The Indian plastics industry was established during the 1950s with the construction of facilities for the manufacture of polystyrene and polyethylene. However, the industry expanded significantly only after the establishment of petrochemical complexes by companies such as National Organics and Chemicals 0Industries Limited (NOCIL), Indian Petrochemicals Corporation Limited (IPCL), and more recently, Reliance Industries Limited (RIL). Economic growth, improved availability of polymers and concern over depletion of scarce natural resources has established plastics as the material of choice in innumerable applications. The Indian resin industry has traditionally been import-intensive, largely because of inadequate domestic capacity. However, the proposed capacity additions should ensure that local resin producers are in a position to meet the entire requirement of the country.
The plastic industry end-user segments are broadly classified into Packaging, Consumer products, Construction, and Industrial products, among which, packaging accounts for 40% of the overall demand. With appropriate support to the industry, the per capita plastic consumption in India is expected increase by 50% from the present 1.8 kg by the year 2005. The unorganized sector dominates the numbers in each of these user segments, and thus it is difficult to acquire relevant data.
With rapid growth in production capacity and planned expansions, India is expected to become self-sufficient in resins by 2000-2001. The demand - supply gap in this sector is created due to lack of planning- which is reflected in the following statistic: While the Indian resin production capacity (approximately 2 million tonnes) is not fully utilized, imported resins satisfy nearly one third of total demand. India has witnessed substantial capacity additions in last few years, and the total capacity of commodity resins currently stands at 2.3 million tonnes. New plant construction, and expansion of existing units, will add another 1.5 million tonnes of capacity by the year 2003.
The resin industry is broadly classified into commodity resins (polyethylene, polypropylene, polyvinyl chloride, polystyrene), engineering resins (ABS, polyacetals, polycarbonate), and miscellaneous others (thermosets and elastomers).
The industry is looking for some policy changes in the government to provide the required impetus in the face of significant price hikes in the raw materials. Despite steep raw material price rise (ranging from 42% to 56%) the finished products' producers have been able to rise the price by only 20-25 percent due to market resistance, resulting in many manufacturers have cut down production 20 percent. The SAARC countries are engaging the Indian industry in a stiff struggle.
Key Inputs and Technology
In plastics, cost and efficiency of raw material are often major factors that determine the form of the end product, and thus is a key success criterion. Cost of raw materials has been on an increase over the past few months, laying more emphasis on sourcing abilities of resin plastic manufacturers.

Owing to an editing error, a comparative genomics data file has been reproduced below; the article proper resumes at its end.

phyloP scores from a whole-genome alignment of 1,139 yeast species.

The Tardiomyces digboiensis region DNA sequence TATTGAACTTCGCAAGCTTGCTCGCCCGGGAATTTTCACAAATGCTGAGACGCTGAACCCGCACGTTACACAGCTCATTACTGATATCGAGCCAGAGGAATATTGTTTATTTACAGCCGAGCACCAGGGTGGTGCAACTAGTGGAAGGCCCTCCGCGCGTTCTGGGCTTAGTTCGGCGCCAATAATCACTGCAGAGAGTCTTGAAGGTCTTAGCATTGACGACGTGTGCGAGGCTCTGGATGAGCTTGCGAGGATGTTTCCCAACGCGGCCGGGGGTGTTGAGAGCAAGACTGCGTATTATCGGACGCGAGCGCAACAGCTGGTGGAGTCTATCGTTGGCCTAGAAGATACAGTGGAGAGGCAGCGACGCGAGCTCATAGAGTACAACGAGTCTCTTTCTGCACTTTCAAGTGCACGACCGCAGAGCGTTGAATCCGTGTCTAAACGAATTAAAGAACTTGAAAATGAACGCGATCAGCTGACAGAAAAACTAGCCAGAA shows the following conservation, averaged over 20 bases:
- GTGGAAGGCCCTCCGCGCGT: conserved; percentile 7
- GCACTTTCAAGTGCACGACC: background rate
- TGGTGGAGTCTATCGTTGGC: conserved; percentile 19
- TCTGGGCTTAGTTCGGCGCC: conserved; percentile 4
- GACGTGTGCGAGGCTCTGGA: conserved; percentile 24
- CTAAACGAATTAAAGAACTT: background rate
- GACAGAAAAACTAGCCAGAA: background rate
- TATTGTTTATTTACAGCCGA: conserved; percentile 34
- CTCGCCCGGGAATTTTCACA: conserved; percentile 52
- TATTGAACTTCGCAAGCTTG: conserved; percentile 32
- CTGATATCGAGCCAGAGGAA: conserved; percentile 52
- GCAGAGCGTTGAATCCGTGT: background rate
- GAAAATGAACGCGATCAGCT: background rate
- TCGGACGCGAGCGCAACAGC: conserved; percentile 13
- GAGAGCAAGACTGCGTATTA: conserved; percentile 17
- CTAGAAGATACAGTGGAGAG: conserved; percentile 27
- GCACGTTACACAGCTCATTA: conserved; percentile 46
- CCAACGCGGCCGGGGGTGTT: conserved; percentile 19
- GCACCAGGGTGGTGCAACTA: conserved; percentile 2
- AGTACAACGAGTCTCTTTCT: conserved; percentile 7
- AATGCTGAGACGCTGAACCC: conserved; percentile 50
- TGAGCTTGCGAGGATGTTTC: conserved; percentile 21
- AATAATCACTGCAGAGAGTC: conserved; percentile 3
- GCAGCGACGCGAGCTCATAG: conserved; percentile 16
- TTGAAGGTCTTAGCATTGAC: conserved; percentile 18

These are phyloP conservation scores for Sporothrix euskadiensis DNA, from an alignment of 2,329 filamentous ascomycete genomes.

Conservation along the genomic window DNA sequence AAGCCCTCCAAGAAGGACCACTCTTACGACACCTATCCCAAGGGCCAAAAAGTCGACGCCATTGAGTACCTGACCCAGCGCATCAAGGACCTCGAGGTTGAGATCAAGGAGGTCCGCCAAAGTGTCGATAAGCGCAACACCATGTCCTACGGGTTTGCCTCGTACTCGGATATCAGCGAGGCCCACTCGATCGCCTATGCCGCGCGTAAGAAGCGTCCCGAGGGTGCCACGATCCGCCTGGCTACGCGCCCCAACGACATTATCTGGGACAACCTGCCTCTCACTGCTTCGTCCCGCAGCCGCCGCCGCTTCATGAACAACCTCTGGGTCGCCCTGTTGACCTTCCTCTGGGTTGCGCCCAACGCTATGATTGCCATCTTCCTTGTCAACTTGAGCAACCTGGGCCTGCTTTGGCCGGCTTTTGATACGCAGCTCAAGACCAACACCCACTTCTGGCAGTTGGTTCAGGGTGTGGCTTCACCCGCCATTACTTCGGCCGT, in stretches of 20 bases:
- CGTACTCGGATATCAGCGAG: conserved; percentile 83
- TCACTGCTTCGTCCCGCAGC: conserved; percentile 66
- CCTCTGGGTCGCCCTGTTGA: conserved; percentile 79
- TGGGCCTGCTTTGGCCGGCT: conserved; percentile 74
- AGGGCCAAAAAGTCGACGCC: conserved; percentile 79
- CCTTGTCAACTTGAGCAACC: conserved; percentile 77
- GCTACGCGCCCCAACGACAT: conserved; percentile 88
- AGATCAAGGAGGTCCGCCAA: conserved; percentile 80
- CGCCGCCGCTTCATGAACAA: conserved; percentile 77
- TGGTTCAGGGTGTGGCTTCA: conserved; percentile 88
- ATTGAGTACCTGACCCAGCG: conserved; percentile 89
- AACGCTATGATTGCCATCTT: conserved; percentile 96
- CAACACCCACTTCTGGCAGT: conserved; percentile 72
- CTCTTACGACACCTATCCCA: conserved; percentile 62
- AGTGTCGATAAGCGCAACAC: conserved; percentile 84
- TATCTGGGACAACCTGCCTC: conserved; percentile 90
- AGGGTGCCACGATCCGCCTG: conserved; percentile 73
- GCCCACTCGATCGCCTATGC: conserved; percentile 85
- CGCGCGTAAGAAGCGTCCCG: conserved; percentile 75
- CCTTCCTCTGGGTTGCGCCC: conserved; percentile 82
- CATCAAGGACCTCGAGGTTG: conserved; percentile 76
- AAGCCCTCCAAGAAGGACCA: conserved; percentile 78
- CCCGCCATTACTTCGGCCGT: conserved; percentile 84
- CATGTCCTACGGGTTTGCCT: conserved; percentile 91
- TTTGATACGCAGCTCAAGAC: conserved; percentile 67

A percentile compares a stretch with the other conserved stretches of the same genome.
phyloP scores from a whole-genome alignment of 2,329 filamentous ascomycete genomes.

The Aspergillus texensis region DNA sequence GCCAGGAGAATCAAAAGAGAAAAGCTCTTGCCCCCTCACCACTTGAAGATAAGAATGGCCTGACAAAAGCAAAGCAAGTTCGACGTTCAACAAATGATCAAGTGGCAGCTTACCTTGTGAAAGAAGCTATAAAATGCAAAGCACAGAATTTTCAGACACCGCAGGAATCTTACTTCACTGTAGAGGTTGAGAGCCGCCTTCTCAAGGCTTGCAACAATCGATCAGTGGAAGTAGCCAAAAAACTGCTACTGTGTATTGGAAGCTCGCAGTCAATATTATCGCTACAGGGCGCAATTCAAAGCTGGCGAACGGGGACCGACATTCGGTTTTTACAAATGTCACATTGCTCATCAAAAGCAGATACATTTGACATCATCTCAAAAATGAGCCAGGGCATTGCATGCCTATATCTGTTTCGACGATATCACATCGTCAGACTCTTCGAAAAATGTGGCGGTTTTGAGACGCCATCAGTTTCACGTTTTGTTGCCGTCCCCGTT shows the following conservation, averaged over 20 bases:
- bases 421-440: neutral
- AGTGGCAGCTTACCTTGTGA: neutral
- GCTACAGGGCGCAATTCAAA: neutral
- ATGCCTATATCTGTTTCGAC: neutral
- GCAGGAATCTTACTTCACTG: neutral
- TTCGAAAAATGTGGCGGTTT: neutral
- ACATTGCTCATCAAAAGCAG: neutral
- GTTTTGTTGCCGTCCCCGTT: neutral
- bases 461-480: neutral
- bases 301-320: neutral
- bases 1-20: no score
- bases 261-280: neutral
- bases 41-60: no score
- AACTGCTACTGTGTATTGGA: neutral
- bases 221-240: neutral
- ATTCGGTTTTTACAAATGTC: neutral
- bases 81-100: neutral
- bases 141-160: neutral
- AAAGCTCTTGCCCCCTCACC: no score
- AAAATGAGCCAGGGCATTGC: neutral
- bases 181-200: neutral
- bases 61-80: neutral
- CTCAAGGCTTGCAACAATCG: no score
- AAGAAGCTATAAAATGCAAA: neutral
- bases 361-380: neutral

The polymer industry in India is dominated by domestic industrial houses, who need to import foreign technology and equipment for their plants. Packaging industry, and hi-tech resins offer considerable scope for growth, and technologies should be acquired to enable efficient manufacture of the same.
The Indian industry is looking forward to more measures from the government to help it grow exports substantially. These are in the direction of reducing import costs, in order to make the raw materials more easily available to the smaller players.
Major changes in import policies, and the lowering of tariff barriers in the petrochemical sector, has been the most visible advantage for the foreign plastic packaging producers, and there are no major entry barriers for foreign suppliers.
Quality will be the key for growth in the segment, in the face of significant competition from large-scale manufacturing capacities, particularly in the more developed countries. Increasing prices of raw material necessitate global linkages leading to more efficient sourcing.
Environmental groups are increasingly active- they will drive the industry towards more eco-friendly technologies. The ban of plastic bags in Delhi, is a pointer of the things to come, as environment friendly production could well become a key competitive advantage.
The company that manages to train and retain the best engineers, especially given the demand for Indian engineers abroad, will have a near unbeatable competitive advantage.
Plastic has become the 'all-purpose' material. From packaging, plastic plants, domestic items, containers, pipes to automobile parts, the plastic industry has come a long way from its small beginnings about a hundred years ago. Some of the processes involved in plastic technology are compression, moulding, lamination, fabrication etc. Injection moulding and blow moulding are the commonly used processes.
The automotive industry is a major user of injection moulding components, other than the paint industry (for making containers), medical equipment (syringes), electrical appliances (switches) and the FMCG industry (container caps). The total demand in the country for injection moulding components is about 1,000 per annum, which is growing at around 15 per cent every year.